Keeping a leasing call positive is the foundation for the first impression. As the leasing inquiry begins with a question, its 50/50 – will the answer be yes or no?
We don’t have any three-bedroom apartments. We don’t supply washing machines and dryers in our apartment homes. We don’t have any one-bedrooms available. We don’t have any covered parking.
The list goes on, and the leasing call has become negative and defensive before a chance for a relationship has an opportunity to develop.
Many apartment communities have a limited variety of apartment styles. If the occupancy wizard has smiled their way, they may have limited availability in various apartment styles. Nonetheless, every leasing call can be offered the same initial inquiry, “Tell me about the apartment home you’re looking for?”
Even with limited occupancy we can make this call have a positive result.
Describe Available Features and Amenities
Beginning a call with a cheerful attractive description of the property and the invitation to tour the property at the prospects earliest convenience is the appropriate opening to the call.
I’m so glad you called for some information about our apartment community. Let me get some information about you and the needs for your home, so I can assist you in making the important decision.
From this point, the other important qualifying data can be collected: the time frame for moving, number of occupants, pets, and lease terms can all be discussed.
We can then summarize with a closing that the community has a perfect home for them, and when can a tour be scheduled?
A community with limited availability of one-bedroom apartment floor plans has a strategic plan to overcome this. Pricing and marketing two bedrooms as a one- bedroom with study, emphasizing the potential value of the second bedroom for guests, workout equipment or a home office. But if the leasing call is opened with a “We don’t have any of those, or we don’t have any of those available,” there’s no opportunity to show the prospect how the available apartment can meet their needs.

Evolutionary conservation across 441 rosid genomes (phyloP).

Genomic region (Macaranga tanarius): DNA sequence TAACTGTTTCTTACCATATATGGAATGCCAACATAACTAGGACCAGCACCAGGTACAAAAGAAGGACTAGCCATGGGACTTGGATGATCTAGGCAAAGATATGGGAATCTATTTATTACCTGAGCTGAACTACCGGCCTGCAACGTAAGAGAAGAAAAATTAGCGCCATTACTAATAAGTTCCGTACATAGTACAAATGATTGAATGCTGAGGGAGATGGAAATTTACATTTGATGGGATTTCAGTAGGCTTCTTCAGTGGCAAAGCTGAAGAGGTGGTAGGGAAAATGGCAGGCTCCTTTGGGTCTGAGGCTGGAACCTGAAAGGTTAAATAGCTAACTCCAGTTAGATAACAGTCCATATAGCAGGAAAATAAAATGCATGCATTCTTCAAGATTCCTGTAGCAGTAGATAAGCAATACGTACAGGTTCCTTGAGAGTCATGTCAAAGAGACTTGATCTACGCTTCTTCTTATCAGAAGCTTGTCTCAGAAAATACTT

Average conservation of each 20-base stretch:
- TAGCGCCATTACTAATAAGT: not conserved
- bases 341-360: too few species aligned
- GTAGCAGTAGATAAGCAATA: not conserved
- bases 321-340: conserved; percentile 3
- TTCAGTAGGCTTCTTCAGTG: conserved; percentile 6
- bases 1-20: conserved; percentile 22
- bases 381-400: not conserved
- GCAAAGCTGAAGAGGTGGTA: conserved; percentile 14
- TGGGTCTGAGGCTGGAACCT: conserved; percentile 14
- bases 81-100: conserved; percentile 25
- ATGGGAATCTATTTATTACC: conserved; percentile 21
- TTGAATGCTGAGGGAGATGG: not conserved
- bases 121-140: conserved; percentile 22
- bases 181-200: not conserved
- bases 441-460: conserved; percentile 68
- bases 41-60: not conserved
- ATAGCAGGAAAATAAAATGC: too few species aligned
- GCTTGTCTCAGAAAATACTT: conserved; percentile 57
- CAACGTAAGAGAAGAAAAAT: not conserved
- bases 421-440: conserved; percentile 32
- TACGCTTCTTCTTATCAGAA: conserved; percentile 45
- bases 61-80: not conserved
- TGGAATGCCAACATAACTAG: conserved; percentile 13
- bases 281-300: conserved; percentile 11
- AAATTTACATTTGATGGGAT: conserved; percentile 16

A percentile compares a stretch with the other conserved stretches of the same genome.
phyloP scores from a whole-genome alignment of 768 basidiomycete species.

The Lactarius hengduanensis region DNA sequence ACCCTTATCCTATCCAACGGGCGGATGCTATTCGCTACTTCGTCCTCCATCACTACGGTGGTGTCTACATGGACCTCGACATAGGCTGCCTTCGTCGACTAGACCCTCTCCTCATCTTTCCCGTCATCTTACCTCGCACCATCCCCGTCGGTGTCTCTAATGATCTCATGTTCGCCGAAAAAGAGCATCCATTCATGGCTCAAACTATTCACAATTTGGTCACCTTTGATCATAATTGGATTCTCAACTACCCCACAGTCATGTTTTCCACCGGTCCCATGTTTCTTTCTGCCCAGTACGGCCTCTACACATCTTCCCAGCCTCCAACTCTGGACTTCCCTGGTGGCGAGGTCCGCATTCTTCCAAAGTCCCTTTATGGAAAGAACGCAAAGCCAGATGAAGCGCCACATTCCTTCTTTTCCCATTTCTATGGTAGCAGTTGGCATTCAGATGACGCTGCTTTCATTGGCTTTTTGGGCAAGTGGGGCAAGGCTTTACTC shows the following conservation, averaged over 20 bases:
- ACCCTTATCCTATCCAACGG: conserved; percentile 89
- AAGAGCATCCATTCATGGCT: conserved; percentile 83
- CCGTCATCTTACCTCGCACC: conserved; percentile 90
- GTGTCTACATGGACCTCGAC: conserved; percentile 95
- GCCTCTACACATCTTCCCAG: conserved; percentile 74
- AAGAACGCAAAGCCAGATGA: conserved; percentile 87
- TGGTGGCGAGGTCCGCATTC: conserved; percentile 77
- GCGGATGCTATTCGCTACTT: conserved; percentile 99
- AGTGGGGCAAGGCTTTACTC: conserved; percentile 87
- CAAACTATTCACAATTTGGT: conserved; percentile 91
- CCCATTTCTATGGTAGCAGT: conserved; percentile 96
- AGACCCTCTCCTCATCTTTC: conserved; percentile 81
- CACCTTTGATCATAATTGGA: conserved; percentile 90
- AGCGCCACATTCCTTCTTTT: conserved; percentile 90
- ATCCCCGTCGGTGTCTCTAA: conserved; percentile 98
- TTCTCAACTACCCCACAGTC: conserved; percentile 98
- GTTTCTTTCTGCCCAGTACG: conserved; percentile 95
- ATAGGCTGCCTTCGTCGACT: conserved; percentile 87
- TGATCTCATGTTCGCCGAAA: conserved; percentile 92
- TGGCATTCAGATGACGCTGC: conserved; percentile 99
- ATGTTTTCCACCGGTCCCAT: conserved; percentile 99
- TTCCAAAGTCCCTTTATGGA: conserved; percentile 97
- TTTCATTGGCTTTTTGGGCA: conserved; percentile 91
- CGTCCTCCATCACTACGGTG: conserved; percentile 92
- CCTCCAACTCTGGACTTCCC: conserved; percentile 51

The initial few minutes of a leasing call sets the tone for the conversation. The potential distraction of incoming calls, emails and text messages put even more emphasis on the quality of information shared when the prospect is offering the peak of their attention. As observed in most casual conversations, the attention span once estimated to 20 minutes has dwindled to less than five minutes. The opening of a leasing call will quickly determine the potential of the call growing to a visit.
Focus On a Positive Leasing Call
Retraining our immediate response from, “What size apartment are you looking for?” might be an uncomfortable process. But it opens the door for so many more opportunities. It creates a true focus on the leasing conversation.
Preparing for a leasing call, being mindful and focused on the conversation taking place can show the prospect the amount of interest and attention dedicated to them. Important items that will weigh heavily when making the decision to visit a property.
Keep the leasing call positive! Avoid creating a “Our property doesn’t offer that, but…” introduction for the leasing call. Control the conversation. Sell the apartment features.
The potential for converting the call about an apartment that’s not available to a sale is just a step away.
Lori Hammond is Regional Operations Manager at Management Resources Development.
Reprinted with permission of Multifamily Insiders. Multifamily Insiders was created to provide the first true online networking group for the multifamily industry and its partners. For more information, visit www.multifamilyinsiders.com.